- The Book
- Get Involved
- The Great Story
God and evolution: One evangelical minister says the two go hand in hand
Asheville Citizen Times
November 8, 2008
by Leslie Boyd
As a conservative, evangelical Christian, the Rev. Michael Dowd once was furious when he heard evolution discussed by his peers.
God created the Earth in six days and rested on the seventh. That was all there was to it.
Then, in 1988, he was introduced to Thomas Berry, and within 30 minutes, his view of the universe and the sacred had changed profoundly.
“It was like a religious epiphany,” he said. “I saw that evolution could enrich and deepen my faith.”
Immediately, Dowd began studying geology, cosmology, astrophysics, biology and anthropology. He came to the conclusion that science and faith are two sides of the same coin. Dowd is author of the book, “Thank God for Evolution,” which “marries” the two.
Dowd and his wife, science writer Connie Barlow, will be in Asheville for three presentations this month and in December to talk about his book and the belief that knowledge of science can deepen one's faith in God.
“We humans are the universe becoming aware of itself,” he said. “My thoughts, my feelings, are an extension of the universe. ... We can honor God by honoring creation.”
Dowd speaks with the fervor of an evangelist, which he still is. He was pastor of three churches in the 1980s and 1990s, but in 2002, he and his wife took to the road. They travel the country, speaking up to 200 times a year to both religious and secular audiences.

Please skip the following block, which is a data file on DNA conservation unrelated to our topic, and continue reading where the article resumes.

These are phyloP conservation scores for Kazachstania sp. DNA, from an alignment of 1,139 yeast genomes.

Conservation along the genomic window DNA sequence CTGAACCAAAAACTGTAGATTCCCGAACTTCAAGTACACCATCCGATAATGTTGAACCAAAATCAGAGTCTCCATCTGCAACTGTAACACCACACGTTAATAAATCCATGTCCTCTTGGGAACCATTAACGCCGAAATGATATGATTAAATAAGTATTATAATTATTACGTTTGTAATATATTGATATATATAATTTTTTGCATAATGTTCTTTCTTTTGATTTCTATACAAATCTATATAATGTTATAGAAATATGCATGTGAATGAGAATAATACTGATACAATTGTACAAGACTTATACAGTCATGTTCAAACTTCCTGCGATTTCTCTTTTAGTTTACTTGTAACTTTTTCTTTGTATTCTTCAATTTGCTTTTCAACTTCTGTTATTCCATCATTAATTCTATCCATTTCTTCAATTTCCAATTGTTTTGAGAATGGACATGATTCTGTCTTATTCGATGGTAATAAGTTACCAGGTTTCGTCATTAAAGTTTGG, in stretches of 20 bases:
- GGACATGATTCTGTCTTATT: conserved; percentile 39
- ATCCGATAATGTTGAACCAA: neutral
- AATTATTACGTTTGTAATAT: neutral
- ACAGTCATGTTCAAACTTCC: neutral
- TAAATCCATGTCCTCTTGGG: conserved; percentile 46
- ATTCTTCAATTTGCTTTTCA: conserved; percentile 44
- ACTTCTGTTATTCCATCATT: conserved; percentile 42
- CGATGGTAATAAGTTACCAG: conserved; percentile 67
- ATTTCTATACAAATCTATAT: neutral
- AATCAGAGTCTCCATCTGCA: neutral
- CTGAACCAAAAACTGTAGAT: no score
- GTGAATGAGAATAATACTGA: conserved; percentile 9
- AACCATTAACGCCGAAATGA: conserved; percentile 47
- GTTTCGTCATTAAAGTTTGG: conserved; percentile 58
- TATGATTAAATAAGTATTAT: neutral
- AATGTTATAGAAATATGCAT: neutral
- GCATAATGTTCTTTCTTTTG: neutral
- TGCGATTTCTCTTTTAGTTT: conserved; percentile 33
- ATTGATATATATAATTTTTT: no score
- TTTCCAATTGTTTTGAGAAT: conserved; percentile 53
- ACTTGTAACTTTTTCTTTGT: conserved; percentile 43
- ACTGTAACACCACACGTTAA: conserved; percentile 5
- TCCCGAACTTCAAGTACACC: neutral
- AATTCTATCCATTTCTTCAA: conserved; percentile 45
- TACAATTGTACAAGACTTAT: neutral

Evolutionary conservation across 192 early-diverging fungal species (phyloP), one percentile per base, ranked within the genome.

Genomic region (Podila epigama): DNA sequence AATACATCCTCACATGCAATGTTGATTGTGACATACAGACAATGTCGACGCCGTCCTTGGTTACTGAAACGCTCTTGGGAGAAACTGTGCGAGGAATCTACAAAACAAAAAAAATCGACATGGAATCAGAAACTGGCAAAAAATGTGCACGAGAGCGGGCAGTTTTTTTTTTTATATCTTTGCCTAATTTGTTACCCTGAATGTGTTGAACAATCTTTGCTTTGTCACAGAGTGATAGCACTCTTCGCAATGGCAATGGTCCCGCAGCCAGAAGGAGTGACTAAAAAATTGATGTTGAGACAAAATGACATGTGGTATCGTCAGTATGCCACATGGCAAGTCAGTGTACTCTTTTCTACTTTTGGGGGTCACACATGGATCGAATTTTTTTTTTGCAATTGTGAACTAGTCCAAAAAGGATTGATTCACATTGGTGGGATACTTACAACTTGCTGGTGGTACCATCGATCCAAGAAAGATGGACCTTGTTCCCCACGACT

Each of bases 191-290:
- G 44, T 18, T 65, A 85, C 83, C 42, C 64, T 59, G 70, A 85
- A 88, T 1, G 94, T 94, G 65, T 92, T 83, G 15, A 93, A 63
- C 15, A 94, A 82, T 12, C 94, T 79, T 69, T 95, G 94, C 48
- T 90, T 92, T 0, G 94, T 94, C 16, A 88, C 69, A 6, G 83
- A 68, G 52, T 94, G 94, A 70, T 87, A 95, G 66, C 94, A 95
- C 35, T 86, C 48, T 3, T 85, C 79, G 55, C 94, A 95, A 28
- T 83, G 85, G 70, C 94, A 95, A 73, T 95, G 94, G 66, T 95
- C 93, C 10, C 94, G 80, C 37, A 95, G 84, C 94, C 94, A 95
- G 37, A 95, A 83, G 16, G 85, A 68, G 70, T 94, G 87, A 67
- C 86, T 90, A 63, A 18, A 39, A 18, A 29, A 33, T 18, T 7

Dowd and Barlow carry their possessions with them and stay with families who open their homes to them. They tell the “Great Story,” as Dowd calls his conviction that God is the creative force behind evolution and that humans are the universe becoming aware of itself.
He explains the creation story in the Bible as the way people explained the unknown before they became aware of the scientific evidence of evolution, plate tectonics, geology other science.
“If you lived in the Pacific Northwest hundreds of years ago and you saw a boulder in the middle of a meadow, how would you explain it if you had no knowledge of glacial activity?” he said. “Now that we have scientific ways of explaining some of these mysteries doesn't mean we throw God out the window.”
Dowd's book has been endorsed by five Nobel laureates and dozens of other scientists, as well as religious leaders from a variety of faith traditions.
“Facts are God's native tongue,” he said. “Every new discovery we make is a new communication from God.”